Charlotte-Mecklenburg Schools showed significant improvement on state tests for 2015-2016, as well as in school performance. In addition, 86 percent of district schools met or exceeded expected growth and the CMS graduation rate rose to 89.6 percent, the highest in the state and nearly four points above the rate statewide.
"We are pleased with our academic progress during the 2015-2016 school year," said Superintendent Ann Clark. "We will continue our focus on literacy skills at every grade level and professional development for principals and teachers because it is producing strong results as evidenced by 86 percent of our schools meeting or exceeding growth expectations."
Charlotte-Mecklenburg School's graduation rate of 89.6 percent was higher than the other large districts in North Carolina, as well as the statewide rate of 85.8 percent. Guilford County Schools was second with 89.4 percent and Wake County Public School System was third with 87.1 percent. The CMS graduation rate has grown 19.7 percentage points since 2010. Graduation rates also increased for all subgroups of students (white, Asian, African-American and Hispanic).
North Carolina's end-of-year testing now assesses proficiency and whether a student is on track to graduate college- and career-ready. Proficiency means a student scored at levels 3, 4 or 5. The proficiency of students in Charlotte-Mecklenburg Schools increased in all subjects except English II. The district's composite results were nearly three percentage points higher than the state composites, and higher than every large district except Wake.
In End-of-Grade (EOG) reading tests for grades three through eight, the composite proficiency score rose to 58 percent in 2015-2016 from 56.4 percent a year earlier. In math for grades three through eight, proficiency scores were 59.4 percent in 2015-2016, up from 56.9 percent a year earlier. In science (tested in grades five and eight), it was 73.8 percent, up from 71.4 a year earlier.
For End-of-Course tests (which are given to middle and high school students), proficiency increased in math, rising to 66 percent in 2015-2016 from 64.4 a year earlier, and in biology to 60.4 percent, compared to 58.4 percent a year earlier. In English II, scores declined to 60.9 percent from 64.4 percent a year earlier.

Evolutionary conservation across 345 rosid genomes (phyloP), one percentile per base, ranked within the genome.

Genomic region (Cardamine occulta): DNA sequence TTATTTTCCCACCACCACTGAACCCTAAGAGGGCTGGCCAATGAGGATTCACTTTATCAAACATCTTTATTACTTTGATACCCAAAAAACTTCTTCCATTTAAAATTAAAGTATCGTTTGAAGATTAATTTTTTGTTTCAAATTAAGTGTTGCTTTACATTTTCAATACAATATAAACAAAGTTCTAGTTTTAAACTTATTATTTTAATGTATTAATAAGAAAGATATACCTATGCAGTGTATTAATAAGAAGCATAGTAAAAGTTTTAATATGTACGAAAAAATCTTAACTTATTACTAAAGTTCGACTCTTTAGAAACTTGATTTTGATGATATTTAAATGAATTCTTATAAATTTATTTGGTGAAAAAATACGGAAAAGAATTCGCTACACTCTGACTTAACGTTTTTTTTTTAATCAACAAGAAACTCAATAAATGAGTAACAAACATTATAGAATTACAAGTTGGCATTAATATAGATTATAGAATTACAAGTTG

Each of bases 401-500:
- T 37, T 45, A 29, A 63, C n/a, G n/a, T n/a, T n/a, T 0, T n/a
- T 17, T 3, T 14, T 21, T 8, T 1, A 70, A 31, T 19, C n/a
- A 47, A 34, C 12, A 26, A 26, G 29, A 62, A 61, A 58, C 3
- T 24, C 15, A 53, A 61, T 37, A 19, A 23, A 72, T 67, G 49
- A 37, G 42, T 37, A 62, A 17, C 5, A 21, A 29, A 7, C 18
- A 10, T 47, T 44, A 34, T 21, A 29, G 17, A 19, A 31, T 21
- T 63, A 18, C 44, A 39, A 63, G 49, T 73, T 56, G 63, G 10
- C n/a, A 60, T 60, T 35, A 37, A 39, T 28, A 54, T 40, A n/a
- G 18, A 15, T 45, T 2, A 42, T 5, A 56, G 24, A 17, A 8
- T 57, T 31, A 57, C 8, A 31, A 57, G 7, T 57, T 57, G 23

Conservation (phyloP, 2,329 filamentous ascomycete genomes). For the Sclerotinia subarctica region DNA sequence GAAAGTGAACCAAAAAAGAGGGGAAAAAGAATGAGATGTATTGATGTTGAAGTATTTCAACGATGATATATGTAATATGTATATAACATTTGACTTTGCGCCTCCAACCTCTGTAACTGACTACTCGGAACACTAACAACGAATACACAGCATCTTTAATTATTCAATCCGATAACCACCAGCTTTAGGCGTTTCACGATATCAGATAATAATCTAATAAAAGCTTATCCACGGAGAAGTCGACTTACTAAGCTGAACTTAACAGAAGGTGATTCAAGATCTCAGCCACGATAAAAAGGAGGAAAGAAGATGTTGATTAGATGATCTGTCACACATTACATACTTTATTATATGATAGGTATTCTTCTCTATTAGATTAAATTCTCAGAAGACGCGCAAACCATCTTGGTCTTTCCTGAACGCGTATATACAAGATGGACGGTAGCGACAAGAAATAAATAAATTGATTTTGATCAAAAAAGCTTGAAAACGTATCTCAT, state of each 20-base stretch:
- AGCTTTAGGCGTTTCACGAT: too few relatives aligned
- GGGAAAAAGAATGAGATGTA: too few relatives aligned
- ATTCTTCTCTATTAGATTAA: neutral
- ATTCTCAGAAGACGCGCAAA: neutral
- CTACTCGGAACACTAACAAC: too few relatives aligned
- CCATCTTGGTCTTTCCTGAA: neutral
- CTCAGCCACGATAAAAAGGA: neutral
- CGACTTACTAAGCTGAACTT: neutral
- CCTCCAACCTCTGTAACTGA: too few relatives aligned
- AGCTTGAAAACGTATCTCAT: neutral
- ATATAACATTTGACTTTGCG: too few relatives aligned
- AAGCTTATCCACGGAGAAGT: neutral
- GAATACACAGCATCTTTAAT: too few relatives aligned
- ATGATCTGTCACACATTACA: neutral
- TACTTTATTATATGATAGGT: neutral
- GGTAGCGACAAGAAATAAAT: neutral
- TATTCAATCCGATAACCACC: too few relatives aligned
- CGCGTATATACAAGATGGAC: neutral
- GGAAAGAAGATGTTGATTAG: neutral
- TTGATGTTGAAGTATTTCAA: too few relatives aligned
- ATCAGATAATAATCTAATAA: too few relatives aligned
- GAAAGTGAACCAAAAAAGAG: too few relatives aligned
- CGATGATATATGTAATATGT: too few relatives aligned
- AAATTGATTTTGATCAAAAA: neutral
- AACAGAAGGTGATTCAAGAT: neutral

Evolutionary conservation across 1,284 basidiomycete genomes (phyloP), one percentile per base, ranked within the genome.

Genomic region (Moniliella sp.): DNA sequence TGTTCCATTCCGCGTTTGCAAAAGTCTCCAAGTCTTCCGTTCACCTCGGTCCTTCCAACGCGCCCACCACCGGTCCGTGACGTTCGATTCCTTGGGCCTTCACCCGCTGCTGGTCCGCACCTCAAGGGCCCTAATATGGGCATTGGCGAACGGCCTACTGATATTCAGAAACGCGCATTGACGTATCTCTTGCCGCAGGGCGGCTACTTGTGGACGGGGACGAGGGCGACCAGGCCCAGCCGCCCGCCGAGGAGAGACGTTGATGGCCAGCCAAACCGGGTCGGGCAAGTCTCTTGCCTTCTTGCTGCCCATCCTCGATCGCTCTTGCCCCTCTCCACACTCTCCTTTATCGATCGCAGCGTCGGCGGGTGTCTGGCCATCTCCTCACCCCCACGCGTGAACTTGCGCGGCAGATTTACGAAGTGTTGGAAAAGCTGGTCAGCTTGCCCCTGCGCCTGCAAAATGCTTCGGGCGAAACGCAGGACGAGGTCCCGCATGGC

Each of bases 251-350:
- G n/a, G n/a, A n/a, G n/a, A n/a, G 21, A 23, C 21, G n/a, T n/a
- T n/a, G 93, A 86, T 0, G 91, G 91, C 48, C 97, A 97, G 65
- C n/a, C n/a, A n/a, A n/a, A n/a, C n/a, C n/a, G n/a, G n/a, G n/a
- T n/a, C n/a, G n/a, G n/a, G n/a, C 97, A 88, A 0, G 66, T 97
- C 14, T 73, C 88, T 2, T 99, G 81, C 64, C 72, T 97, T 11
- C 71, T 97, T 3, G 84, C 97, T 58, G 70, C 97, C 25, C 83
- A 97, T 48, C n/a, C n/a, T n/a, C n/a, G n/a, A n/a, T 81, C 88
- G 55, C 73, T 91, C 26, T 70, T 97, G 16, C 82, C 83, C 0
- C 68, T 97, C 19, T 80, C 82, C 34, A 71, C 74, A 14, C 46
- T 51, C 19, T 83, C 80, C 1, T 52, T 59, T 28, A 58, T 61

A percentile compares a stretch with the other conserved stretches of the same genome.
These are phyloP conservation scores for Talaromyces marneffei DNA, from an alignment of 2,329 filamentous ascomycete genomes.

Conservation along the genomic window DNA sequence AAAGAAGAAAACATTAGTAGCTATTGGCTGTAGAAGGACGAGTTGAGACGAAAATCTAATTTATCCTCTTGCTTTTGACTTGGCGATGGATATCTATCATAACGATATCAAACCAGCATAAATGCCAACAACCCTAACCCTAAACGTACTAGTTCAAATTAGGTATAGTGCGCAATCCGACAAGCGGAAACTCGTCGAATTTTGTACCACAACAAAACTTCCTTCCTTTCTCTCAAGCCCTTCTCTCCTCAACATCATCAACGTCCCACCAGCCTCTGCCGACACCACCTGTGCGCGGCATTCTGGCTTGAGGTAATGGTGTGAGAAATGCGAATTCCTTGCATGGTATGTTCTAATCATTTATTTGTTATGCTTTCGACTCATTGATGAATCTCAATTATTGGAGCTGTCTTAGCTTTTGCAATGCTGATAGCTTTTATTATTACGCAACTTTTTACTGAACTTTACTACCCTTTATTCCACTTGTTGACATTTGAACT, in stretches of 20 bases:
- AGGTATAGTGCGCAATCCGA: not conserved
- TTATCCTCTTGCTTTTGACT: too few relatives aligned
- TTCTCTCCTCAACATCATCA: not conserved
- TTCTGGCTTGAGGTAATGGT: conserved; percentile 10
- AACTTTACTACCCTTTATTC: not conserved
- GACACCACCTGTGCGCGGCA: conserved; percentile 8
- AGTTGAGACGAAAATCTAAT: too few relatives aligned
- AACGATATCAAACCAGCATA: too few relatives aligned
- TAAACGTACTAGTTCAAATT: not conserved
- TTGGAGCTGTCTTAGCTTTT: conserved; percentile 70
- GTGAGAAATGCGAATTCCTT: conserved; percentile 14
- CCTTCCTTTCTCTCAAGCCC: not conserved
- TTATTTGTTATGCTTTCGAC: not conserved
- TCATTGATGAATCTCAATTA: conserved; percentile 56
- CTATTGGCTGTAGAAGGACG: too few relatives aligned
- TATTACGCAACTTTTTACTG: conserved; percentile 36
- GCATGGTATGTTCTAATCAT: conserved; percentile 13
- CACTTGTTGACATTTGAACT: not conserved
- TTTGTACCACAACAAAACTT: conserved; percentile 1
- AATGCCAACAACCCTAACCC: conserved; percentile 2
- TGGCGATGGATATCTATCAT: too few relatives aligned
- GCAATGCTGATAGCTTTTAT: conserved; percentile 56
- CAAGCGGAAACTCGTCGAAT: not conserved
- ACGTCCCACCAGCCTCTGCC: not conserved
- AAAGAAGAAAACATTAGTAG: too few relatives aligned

Students who score a level 4 or 5 are considered to be on track for college and career readiness. The district's composite scores for EOG tests in reading, math and science increased, outpacing the state and every other large district except Wake. On reading in grades three through eight, the composite score rose to 47.6 percent, up from 46 percent a year earlier. In math for grades three through eight, the composite score rose to 52.7 percent, up from 49.4 a year earlier. In science for grades five and eight, scores rose to 65.4 percent from 62.4 percent a year earlier.
In EOC testing, the percentage of CMS students who were college- and career-ready increased in math and biology and declined in English II. In math, the composite score rose to 58.1 percent from 56 percent a year earlier. In biology, composite scores rose to 52.4 percent from 50.2 percent a year earlier. In English II, scores declined to 52.7 from 54.2 a year earlier.
Charlotte-Mecklenburg Schools is outperforming the state in every subject and grade tested, with average increases ranging from 1.8 to 5.8 points higher.
North Carolina also measures the performance of schools. School growth indicates the average rate of growth for students in an individual school. There are three outcomes: Schools can fail to achieve expected growth, can achieve expected growth or exceed expected growth. Not all CMS schools are measured in this way, because two years of data are required. In all, growth at 163 of 168 schools was measured for 2015-2016 and 140, or 85.9 percent met or exceeded expected growth.
North Carolina also assigns schools a letter grade based on a variety of standards that include state resting results, the number of high school juniors who pass in Math III, Algebra or Integrated Math III and the percentage of students who graduate in four years. The letter grade also includes scores on the ACT and ACT WorkKeys assessments.
The number of CMS schools earning an A+ rose to 14, or 8 percent of all schools, from eight a year earlier. The number of A schools stayed constant: 11, or 7 percent. The number of schools earning a B declined to 42, or 25 percent, from 50 a year earlier. Schools with a grade of C grew to 61, or 37 percent, from 44 a year earlier. The number of schools with a grade of D or F also declined: D schools dropped to 32, or 19 percent, from 37 a year earlier and F schools declined by half, to 5 or 3 percent, from 10 a year earlier.
"We are very pleased to see improvement in our school grades," Clark said. "It's particularly significant that the number of D and F schools declined, and we'll continue to work at getting that number to zero."
To see a slideshow with additional testing details, click here.